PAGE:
On to the short stories. I’ll just mention three examples of the great tales in the collection, to give you an idea of what you can expect when you purchase Linda’s book.

I really enjoyed reading “The Power,” and liked it even more when I came to a story at the end of the book, called “Milez to Go,” that has the same two main characters in it, but now they’re older. “The Power” is about two girls, cousins, Brenda and Angelique, and their involvement with magic that gets slightly out of hand. Angilique goes to visit Brenda and her grandmother, sent there by a seemingly uncaring mother. She desires her mother to love her more, so Brenda shows her how to make a gris-gris, or magical talisman, to strengthen the bonds of familial love.

This, though, has the unintended consequences of attracting the attention of Mrs. Johnston, an odd hag who lives nearby. Though the girls learn that their grandmother was once friends with Mrs. Johnston, things have changed very much since that time. It’s all the girls can do to save their grandmother’s life, after they unwittingly attract the demonic Mrs. Johnston and she tries to take over their grandmother’s body and soul.

The second tale to feature Brenda and Angelique, “Milez to Go,” is perhaps my favorite in the volume. Milez is a protoplasmic musical intrument that Brenda has invented for Angelique to use in her band, which often performs a the Funky Piranha club where she works.The two women encounter three evil charcters who want some information Brenda has, and they will do anything they can to get it from her, including torturing and killing whomever gets in their ways. Milez can talk, and he plays a part in the eventual success of Brenda and Angelique over their foes. Of course, magic again also is pivotal to the tale, and both women have increased in their powers.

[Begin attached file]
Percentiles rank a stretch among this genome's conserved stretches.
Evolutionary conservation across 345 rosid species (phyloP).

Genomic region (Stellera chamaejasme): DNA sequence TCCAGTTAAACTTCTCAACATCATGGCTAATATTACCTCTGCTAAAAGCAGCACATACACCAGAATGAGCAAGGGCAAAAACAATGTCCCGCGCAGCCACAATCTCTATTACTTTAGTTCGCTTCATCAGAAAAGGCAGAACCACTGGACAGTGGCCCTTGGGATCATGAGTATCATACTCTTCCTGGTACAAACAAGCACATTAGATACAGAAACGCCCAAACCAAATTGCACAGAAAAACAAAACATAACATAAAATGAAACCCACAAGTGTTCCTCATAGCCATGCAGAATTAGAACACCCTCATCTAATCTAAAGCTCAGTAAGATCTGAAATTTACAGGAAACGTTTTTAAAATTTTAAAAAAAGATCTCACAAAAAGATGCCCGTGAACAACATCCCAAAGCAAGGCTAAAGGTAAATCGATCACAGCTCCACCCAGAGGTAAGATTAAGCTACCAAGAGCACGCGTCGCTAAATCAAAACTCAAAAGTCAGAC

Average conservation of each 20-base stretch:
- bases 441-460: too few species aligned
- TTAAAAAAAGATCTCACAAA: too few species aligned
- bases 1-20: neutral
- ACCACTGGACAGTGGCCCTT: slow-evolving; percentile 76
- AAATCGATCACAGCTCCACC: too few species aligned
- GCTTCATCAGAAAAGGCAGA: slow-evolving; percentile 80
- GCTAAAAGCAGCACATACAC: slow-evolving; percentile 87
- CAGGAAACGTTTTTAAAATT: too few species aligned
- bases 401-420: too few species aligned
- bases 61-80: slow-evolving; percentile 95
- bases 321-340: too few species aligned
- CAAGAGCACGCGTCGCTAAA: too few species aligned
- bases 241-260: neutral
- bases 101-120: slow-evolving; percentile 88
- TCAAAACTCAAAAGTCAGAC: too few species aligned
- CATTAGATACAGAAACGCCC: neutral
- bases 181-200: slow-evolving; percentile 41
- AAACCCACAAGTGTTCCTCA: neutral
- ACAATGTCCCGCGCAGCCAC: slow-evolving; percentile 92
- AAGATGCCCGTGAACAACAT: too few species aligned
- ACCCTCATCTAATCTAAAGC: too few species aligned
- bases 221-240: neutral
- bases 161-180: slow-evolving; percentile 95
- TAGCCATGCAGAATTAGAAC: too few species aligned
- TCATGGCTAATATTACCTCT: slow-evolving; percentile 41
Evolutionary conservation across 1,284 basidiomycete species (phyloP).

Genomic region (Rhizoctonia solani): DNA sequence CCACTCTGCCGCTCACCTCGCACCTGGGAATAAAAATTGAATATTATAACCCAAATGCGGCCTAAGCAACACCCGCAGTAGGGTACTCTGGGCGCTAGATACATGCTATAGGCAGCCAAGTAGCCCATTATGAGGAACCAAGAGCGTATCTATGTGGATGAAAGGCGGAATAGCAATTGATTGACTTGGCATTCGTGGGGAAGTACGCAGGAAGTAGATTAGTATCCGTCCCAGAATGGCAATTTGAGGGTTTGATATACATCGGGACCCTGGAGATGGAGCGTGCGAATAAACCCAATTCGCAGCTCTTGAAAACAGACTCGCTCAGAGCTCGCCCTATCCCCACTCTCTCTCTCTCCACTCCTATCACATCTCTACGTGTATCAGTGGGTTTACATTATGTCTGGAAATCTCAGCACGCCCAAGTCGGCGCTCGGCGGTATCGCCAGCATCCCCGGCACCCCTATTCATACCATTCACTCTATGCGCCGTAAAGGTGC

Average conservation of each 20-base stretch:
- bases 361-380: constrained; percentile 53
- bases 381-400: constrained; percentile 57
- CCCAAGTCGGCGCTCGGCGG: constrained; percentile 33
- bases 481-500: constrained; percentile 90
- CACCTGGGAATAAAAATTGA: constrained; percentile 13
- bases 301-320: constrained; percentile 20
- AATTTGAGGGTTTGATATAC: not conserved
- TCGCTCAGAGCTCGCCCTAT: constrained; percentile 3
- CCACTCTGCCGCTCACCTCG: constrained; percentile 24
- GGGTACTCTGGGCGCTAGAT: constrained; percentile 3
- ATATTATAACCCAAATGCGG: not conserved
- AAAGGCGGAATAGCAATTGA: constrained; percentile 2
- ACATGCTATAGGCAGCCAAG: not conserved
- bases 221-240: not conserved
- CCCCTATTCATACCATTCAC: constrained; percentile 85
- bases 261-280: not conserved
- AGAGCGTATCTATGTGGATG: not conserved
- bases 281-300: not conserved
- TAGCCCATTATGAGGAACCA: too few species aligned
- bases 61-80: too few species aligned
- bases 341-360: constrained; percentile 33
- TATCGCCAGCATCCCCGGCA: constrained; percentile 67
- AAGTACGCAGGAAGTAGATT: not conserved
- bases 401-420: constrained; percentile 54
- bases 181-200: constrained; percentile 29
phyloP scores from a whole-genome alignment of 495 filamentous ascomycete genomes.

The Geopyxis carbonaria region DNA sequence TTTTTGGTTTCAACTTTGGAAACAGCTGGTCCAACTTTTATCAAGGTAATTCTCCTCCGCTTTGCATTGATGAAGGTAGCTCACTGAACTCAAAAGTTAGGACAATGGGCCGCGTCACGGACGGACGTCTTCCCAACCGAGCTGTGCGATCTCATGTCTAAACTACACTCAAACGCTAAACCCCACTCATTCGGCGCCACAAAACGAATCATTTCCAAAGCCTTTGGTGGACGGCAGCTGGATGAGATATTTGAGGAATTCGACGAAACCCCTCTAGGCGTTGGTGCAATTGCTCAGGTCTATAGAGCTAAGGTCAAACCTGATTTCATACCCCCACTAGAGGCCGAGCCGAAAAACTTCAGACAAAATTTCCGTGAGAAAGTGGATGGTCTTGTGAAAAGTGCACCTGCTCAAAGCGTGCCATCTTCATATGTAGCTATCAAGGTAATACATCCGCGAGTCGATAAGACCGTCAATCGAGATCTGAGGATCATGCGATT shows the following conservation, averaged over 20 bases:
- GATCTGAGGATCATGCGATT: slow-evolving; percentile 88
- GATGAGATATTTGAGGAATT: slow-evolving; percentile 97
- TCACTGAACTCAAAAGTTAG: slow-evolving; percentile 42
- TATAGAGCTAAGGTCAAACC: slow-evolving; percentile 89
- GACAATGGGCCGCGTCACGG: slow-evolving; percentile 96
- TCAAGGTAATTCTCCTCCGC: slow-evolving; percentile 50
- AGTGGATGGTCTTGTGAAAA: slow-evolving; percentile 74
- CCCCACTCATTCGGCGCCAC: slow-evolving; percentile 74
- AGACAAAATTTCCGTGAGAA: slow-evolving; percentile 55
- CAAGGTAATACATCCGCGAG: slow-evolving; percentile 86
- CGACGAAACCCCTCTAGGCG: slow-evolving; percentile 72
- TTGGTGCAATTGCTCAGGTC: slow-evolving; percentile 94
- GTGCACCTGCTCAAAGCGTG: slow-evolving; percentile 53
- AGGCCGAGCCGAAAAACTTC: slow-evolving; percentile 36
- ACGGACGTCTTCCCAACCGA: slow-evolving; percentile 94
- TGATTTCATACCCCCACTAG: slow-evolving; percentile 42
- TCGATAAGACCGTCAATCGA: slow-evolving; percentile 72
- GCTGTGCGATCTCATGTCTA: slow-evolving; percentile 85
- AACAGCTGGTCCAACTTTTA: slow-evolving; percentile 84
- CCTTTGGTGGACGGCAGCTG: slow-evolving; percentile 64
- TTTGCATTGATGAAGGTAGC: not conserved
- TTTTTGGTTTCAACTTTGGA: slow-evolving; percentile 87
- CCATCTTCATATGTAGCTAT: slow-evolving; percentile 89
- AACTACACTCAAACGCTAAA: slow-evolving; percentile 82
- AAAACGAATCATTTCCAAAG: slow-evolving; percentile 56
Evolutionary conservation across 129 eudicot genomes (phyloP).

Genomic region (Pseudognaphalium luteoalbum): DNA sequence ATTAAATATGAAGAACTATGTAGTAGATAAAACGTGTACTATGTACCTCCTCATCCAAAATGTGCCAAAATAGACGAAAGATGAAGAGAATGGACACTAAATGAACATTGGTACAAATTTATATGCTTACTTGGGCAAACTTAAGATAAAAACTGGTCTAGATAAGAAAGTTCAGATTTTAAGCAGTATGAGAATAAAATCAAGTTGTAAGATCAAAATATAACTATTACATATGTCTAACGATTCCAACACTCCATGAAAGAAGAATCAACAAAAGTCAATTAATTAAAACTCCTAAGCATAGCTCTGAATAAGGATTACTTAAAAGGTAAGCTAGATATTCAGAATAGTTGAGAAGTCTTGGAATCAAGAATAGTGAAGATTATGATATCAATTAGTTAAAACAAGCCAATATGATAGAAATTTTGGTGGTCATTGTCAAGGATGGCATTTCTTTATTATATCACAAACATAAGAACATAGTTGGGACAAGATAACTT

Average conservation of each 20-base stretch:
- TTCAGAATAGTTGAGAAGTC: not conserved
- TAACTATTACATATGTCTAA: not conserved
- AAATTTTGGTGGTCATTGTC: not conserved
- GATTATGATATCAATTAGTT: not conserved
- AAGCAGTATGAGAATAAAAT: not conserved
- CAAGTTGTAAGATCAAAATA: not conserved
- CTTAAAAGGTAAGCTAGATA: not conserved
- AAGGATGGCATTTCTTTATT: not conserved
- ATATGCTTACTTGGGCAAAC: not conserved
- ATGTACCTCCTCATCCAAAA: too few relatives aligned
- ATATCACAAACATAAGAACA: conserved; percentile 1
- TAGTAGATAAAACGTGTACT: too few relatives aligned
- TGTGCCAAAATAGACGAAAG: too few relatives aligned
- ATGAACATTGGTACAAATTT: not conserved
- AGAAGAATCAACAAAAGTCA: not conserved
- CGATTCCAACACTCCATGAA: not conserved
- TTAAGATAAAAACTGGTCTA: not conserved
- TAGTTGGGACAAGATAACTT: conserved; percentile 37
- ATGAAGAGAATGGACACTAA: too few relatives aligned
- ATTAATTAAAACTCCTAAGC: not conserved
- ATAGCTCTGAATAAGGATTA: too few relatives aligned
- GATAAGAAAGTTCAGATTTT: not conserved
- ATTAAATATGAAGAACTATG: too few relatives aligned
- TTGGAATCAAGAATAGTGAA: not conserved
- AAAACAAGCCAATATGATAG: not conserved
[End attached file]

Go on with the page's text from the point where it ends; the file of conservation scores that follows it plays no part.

The third (and final) story I’ll mention is one with a pretty neat title: “369 Gates of Hell.” The story’s main character is Redi Thomas, who, as the tale opens, is a bodyguard of an accountant. Redi has been an assassin, and her skills have led to her being constantly haunted by the ghosts of the people she’s assassinated. She also had a stepfather who abused her, and Redi longs to get revenge on him, even though he is dead and buried. Enter a character straight from the depths of Hell to offer her that very opportunity, in return for one simple favor: killing the very accountant she’s been hired to protect. Will the exquisite pain Redi experiences as a result of her desire for revenge wake her up to who she really is? read the tale to find out!

How to Recognize a Demon Has Become Your Friend (A Collection of Prose & Verse) by Linda Addison is a marvelous collection of horror & SF tales & poetry that you are sure to love if you’re a fan of these genres. See why critics and readers around the world are making Linda one of the best-known names of the horror genre by reading the poems and tales in this collection for yourselves!